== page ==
The Association for Living Values Education International is a collective of organizations and individuals in more than 40 countries that provides professional development workshops and curriculum resources to educators. Its mission states that people around the world share basic human values and that constructive solutions to many of the challenges facing communities today will emerge more easily when there is an emphasis on a value-based approach to life. Simplicity is among these universal values, described at livingvalues.net.
Call to Prayer
God, You taught us that life is only worth living when we are being authentic. May your Holy Spirit guide us in our desire to live life simpler.
In preparing for this Solidarity Reflection, Sister Catherine Arata, SSND, came to my mind. I lived with Cathy at our Generalate for five years. From the first moment of my encounter with her, I experienced the simplicity and authenticity of her life. In every aspect of her life, there was honest and consistent witnessing to simple living—food, clothing, relationships, and ministry. I truly believe the simplicity of her life was the fruit of her personal relationship with her God: one and undivided—true simplicity. Cathy continues to be a challenging inspiration to me.
I remember coming back to Guam after three years in the USA and discovered my parents moved from our family home in the village to a place we called “the ranch”. I saw how my mom and dad worked so hard every day raising pigs, chickens and a cow, and growing fruits and vegetables. I wondered why? They enjoyed this lifestyle. How can one see this as “living a simple life”?
Mom and dad took time for things they enjoyed – their “ranch” and quality weekends with their children and grandchildren. Now as adults when we reminisce about work at the farm on weekends, we share about the fun times we had and how much we miss those quality times and wish our kids could experience the simple life of their grandparents and great-grandparents today.
Today’s world has many luxuries that are supposed to make life easier. At times they may, but other times, they make things more complicated. Time and money are two of the most valuable resources people have. My parents didn’t have a large amount of these two things; they enjoyed the benefit of a simpler life.
Simple living pertains to focus. A simple life is not filled with complications and distractions. It is a life that is lived focused on things that matter to the person. It can also have varying extremes. For some, it’s as simple as cutting their cable bills and getting rid of the TV, while others can go as far as living “off the grid”.
“Enjoy the little things. For one day you may look back and realize they were the big things.”
You Are Sent, Constitution 15 affirms: “We endeavor to live simply in fact and in spirit.” “Such sobriety, when lived freely and consciously, is liberating. It is not a lesser life or one lived with less intensity. On the contrary, it is a way of living life to the full.” (Laudato Si’ 223)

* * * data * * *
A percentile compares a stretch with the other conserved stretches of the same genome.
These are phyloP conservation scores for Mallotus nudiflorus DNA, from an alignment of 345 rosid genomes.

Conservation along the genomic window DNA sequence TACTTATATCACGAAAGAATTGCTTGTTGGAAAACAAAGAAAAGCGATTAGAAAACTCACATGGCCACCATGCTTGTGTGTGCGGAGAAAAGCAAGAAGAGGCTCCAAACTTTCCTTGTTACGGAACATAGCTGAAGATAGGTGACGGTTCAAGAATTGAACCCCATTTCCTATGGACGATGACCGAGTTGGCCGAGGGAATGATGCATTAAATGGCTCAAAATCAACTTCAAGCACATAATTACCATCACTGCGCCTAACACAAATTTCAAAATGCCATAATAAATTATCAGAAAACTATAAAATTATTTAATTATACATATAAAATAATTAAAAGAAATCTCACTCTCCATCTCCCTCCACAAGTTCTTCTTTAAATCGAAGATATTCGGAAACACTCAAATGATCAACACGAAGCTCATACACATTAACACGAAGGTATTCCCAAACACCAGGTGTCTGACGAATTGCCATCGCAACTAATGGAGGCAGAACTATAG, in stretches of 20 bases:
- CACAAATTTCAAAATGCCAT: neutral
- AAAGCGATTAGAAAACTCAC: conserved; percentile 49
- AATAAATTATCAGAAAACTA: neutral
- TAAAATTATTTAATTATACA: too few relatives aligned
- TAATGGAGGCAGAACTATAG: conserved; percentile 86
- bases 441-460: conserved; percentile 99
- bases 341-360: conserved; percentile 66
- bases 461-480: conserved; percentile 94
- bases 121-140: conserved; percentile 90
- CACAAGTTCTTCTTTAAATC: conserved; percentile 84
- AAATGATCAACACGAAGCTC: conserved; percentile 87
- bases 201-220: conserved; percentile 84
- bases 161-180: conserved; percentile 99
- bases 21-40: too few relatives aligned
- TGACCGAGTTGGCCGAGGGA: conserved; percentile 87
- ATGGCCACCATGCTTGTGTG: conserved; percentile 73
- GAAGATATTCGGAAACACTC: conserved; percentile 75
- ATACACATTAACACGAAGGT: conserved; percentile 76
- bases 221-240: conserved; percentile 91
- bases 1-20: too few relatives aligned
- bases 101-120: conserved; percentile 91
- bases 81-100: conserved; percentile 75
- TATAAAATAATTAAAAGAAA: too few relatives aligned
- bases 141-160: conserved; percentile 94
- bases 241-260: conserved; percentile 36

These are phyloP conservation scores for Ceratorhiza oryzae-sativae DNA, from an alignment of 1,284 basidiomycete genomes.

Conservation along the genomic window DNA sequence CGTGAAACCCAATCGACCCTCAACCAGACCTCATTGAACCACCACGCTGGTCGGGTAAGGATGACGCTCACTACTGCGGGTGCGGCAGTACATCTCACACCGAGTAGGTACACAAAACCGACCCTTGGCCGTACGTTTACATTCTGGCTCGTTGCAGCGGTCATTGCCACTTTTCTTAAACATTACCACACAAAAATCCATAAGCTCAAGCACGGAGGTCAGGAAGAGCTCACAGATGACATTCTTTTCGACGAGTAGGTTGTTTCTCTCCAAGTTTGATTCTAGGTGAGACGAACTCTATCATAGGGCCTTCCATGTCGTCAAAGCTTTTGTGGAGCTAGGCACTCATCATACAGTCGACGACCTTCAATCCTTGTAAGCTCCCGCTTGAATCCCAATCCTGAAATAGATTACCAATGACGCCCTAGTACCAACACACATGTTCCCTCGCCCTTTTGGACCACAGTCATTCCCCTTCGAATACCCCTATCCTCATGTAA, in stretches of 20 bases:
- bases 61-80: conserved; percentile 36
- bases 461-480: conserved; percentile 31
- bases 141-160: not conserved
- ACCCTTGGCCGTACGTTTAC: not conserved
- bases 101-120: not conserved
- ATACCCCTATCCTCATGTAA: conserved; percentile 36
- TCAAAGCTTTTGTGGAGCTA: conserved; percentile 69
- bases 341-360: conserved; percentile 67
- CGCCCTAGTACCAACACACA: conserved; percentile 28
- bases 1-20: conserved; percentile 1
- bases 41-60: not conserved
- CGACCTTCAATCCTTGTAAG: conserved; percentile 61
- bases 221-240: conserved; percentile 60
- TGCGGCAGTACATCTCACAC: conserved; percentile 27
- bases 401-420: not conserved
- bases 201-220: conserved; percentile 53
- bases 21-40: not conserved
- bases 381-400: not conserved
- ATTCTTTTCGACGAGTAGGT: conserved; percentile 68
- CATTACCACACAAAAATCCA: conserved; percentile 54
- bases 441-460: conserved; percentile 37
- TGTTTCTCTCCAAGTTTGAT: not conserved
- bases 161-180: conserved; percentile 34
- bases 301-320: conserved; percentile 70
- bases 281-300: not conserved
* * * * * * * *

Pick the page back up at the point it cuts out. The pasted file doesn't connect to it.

1. Gospel Poverty invites us to a countercultural mindset in a hyper-consumerist culture. What dominant values and behaviors in our society do you oppose?
2. When has simplicity led to more clarity in your life? How did it have an impact on others?
3. What aspects of simplicity listed here stand out and call your attention?
- Simplicity is using what we already have and not wasting the Earth’s resources.
- Simplicity is staying in the present and not making things complicated.
- Simplicity encourages generosity and sharing.
- Simplicity also recognizes that everything is gift. When we relax, stay present and appreciate the small things in life, we more clearly see and experience.
4. How have you been integrating simplicity and authentic living into your life??
In order to live simply, Pope Francis draws upon the Christian tradition to show what living simply really means, and how it is a call to live a simpler but more meaningful life. The adoption of simple lifestyles is grounded in the idea of sufficiency, promoting sobriety in the use of resources and to overcome consumption. Here are some actions that could help us as we go forward:
• Question yourself before you buy things. Do not simply buy out of habit? This will help you buy less and better.
• Avoid single use items (e.g. plastic, etc.)
• Look after the environment, be more conscious of water usage and waste disposal.
• Garden more, plant more trees.
• Eat a vegan meal once a week.
• Examine your busyness and name how it affects your day-to-day experience. Some of us have fallen victim to “busyism”; being busy has become a habit and way of living.
• Consider what you can let go of to create a simpler life. A sacred “no” can lead to a sacred “yes” and more joyful living. Declutter—begin with one place/area.
• Reevaluate periodically your list of priorities and what is meaningful in life.
Lord God, help me to live simply,
to give my life and all I am into your hands.
Help me to unclutter my closet,
for I have too much stuff that takes me away from your presence.
Help me to unclutter my calendar,
for I am often too busy to focus my attention on you;
Help me to unclutter my mind,
for I have too many unguided thoughts that distract me from your instructions. Amen.
(Christine Sine, Godspacelight.com)
Prepared by Sister Francine Perez & Associate Connie Guerrero, Guam, Asia/Oceania Shalom Branch, for the
International Shalom Network. Graphic taken from the Directional Statement, 24th General Chapter.